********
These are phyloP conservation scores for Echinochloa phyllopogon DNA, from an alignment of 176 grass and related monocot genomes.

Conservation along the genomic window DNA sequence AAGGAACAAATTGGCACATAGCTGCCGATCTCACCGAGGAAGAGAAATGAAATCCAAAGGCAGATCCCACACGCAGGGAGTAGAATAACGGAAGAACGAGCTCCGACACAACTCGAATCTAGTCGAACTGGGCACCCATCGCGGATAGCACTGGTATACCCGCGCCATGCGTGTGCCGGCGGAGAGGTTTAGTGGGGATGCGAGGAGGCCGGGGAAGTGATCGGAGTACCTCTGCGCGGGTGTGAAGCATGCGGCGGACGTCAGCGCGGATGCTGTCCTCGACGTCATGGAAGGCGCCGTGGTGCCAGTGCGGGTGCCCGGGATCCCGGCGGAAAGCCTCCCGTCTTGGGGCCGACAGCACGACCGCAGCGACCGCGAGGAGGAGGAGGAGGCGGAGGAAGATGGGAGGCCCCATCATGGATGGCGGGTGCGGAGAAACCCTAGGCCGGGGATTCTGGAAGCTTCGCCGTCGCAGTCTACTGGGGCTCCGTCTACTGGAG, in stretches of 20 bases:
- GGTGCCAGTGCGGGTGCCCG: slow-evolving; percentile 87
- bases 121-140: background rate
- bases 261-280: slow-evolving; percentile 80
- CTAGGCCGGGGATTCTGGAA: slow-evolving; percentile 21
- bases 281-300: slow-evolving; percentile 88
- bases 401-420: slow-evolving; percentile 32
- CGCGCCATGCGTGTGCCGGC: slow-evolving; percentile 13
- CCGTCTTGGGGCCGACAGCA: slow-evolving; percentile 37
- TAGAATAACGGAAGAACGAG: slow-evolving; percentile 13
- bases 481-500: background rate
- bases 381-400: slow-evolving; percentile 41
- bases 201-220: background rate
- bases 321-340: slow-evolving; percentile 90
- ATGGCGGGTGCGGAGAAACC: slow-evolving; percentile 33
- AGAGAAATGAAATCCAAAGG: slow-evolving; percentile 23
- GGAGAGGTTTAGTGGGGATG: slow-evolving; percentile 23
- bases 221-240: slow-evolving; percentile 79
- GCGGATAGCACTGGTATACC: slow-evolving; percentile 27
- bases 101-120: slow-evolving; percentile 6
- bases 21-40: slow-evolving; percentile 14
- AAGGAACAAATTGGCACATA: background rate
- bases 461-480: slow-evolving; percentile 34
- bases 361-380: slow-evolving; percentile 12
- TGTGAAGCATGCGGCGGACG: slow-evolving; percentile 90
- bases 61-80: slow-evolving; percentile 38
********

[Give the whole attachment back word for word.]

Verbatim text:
These are phyloP conservation scores for Echinochloa phyllopogon DNA, from an alignment of 176 grass and related monocot genomes.

Conservation along the genomic window DNA sequence AAGGAACAAATTGGCACATAGCTGCCGATCTCACCGAGGAAGAGAAATGAAATCCAAAGGCAGATCCCACACGCAGGGAGTAGAATAACGGAAGAACGAGCTCCGACACAACTCGAATCTAGTCGAACTGGGCACCCATCGCGGATAGCACTGGTATACCCGCGCCATGCGTGTGCCGGCGGAGAGGTTTAGTGGGGATGCGAGGAGGCCGGGGAAGTGATCGGAGTACCTCTGCGCGGGTGTGAAGCATGCGGCGGACGTCAGCGCGGATGCTGTCCTCGACGTCATGGAAGGCGCCGTGGTGCCAGTGCGGGTGCCCGGGATCCCGGCGGAAAGCCTCCCGTCTTGGGGCCGACAGCACGACCGCAGCGACCGCGAGGAGGAGGAGGAGGCGGAGGAAGATGGGAGGCCCCATCATGGATGGCGGGTGCGGAGAAACCCTAGGCCGGGGATTCTGGAAGCTTCGCCGTCGCAGTCTACTGGGGCTCCGTCTACTGGAG, in stretches of 20 bases:
- GGTGCCAGTGCGGGTGCCCG: slow-evolving; percentile 87
- bases 121-140: background rate
- bases 261-280: slow-evolving; percentile 80
- CTAGGCCGGGGATTCTGGAA: slow-evolving; percentile 21
- bases 281-300: slow-evolving; percentile 88
- bases 401-420: slow-evolving; percentile 32
- CGCGCCATGCGTGTGCCGGC: slow-evolving; percentile 13
- CCGTCTTGGGGCCGACAGCA: slow-evolving; percentile 37
- TAGAATAACGGAAGAACGAG: slow-evolving; percentile 13
- bases 481-500: background rate
- bases 381-400: slow-evolving; percentile 41
- bases 201-220: background rate
- bases 321-340: slow-evolving; percentile 90
- ATGGCGGGTGCGGAGAAACC: slow-evolving; percentile 33
- AGAGAAATGAAATCCAAAGG: slow-evolving; percentile 23
- GGAGAGGTTTAGTGGGGATG: slow-evolving; percentile 23
- bases 221-240: slow-evolving; percentile 79
- GCGGATAGCACTGGTATACC: slow-evolving; percentile 27
- bases 101-120: slow-evolving; percentile 6
- bases 21-40: slow-evolving; percentile 14
- AAGGAACAAATTGGCACATA: background rate
- bases 461-480: slow-evolving; percentile 34
- bases 361-380: slow-evolving; percentile 12
- TGTGAAGCATGCGGCGGACG: slow-evolving; percentile 90
- bases 61-80: slow-evolving; percentile 38